THE FOLLOWING IS A PRESS RELEASE FROM THE WASHINGTON DEPARTMENT OF FISH AND WILDLIFE
From September through November, the Washington Department of Fish and Wildlife (WDFW) will partner with Washington State University (WSU) on a research project to use drone technology to advance conservation efforts for summer Chinook salmon.
A drone will be used to identify and inventory salmon spawning nests, called redds, in three areas of the Upper Wenatchee River watershed. Those areas include near Tumwater Campground, Blackbird Island (near Leavenworth), and a lower Wenatchee site (near Dryden). In addition, scientists will also conduct surveys on foot and by boat.
High resolution photos and video from the drone will help identify spawning locations and habitat characteristics. Redd abundance and distribution are common metrics used to monitor and evaluate the status and trend of adult salmon populations.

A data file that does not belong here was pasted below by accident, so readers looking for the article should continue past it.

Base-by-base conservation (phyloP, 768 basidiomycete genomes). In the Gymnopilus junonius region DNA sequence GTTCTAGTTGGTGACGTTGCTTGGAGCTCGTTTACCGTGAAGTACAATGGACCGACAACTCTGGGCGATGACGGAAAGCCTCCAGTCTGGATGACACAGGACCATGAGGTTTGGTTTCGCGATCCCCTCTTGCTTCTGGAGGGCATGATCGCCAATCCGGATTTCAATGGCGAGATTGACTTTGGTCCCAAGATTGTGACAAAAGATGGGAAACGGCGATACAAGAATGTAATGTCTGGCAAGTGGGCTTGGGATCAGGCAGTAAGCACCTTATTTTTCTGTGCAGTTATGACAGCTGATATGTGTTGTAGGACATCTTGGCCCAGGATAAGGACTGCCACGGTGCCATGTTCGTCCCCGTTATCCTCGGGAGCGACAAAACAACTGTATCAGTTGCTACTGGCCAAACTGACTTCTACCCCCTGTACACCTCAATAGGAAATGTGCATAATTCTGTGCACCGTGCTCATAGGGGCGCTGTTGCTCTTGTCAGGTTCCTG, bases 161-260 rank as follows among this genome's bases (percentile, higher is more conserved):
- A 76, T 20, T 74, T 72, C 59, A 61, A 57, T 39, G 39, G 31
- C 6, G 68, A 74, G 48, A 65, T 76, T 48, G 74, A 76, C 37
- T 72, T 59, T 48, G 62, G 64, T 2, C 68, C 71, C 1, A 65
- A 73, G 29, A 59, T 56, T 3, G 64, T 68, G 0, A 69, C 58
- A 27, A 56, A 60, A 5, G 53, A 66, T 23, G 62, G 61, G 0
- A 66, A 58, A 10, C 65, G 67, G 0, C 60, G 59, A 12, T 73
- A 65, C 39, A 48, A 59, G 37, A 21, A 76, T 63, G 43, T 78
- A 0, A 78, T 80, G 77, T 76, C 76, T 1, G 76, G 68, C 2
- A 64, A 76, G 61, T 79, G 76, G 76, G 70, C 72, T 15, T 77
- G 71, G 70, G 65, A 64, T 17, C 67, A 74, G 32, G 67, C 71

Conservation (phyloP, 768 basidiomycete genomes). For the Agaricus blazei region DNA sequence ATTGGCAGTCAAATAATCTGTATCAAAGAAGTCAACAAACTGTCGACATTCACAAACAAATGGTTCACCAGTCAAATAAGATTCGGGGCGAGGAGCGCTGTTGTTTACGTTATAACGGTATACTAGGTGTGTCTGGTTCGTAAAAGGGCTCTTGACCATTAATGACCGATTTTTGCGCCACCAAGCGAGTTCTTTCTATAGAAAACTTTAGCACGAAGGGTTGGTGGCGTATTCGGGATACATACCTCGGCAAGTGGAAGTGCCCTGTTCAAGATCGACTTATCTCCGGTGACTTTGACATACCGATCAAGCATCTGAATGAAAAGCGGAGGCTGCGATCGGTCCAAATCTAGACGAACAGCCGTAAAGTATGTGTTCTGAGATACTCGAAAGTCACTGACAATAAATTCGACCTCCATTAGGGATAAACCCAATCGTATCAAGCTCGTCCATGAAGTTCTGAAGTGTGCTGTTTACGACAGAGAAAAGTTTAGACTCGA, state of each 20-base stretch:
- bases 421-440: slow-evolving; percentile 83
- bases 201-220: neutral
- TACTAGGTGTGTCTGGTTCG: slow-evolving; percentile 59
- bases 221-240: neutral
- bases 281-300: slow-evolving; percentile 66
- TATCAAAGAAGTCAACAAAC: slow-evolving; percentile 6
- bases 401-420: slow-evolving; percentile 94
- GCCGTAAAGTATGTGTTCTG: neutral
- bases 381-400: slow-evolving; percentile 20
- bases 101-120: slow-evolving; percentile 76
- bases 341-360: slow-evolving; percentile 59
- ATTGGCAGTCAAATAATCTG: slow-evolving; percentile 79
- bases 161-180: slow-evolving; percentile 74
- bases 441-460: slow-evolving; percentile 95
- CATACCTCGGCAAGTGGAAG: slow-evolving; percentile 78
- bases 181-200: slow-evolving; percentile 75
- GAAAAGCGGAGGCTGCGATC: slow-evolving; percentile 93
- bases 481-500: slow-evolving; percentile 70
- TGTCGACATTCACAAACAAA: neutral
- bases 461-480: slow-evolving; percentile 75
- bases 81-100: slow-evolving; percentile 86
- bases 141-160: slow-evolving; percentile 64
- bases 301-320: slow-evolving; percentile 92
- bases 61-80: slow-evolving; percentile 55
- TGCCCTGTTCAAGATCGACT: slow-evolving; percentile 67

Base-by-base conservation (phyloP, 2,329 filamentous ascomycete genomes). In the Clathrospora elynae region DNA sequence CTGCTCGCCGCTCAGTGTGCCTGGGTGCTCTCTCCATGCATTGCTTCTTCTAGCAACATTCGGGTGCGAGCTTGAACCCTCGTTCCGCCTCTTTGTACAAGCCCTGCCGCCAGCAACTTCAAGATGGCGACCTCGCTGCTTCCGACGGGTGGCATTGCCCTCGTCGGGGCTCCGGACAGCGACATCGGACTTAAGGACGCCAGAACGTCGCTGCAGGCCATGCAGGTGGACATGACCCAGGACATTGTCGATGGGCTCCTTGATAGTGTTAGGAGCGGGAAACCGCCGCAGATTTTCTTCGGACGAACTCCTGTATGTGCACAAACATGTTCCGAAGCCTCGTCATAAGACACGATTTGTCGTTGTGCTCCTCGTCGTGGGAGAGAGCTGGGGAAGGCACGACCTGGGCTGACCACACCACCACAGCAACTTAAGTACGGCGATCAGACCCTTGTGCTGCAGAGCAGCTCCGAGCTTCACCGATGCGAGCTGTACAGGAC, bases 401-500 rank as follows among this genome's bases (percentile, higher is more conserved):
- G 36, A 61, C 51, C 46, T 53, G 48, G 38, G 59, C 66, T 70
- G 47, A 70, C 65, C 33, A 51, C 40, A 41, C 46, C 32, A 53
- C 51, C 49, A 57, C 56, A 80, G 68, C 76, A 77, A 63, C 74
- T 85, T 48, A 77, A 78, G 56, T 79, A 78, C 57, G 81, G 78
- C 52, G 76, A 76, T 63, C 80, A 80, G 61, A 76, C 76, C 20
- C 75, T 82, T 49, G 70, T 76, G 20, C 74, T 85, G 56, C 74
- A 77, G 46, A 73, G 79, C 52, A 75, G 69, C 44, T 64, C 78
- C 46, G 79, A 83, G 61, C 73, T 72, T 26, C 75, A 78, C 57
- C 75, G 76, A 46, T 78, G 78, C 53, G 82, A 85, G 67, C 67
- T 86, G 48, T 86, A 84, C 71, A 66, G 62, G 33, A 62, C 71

“Using a drone can provide improved data for more accurate population forecasting,” said WDFW Region 2 director Brock Hoenes “It may also prove less expensive and labor intensive than manual count methods used in the past.”
This research is a part of Daniel Auerbach’s PhD dissertation at WSU’s School of Environment. Auerbach, a staff member of WDFW fish program, will be the sole pilot for all drone flights and is working in coordination with WDFW’s Katy Shelby, who leads research efforts in this area.
During this project, drone flights will take place daily September through November for approximately an hour at a time. Flight times will be determined by conditions but generally between 8 a.m. and 4 p.m. Photos and video will be taken of the river only, not surrounding areas. Most surveys will take place on public land and flying over private land will be avoided when possible. Flight plans and procedures will be carried out in accordance with all federal and state regulations.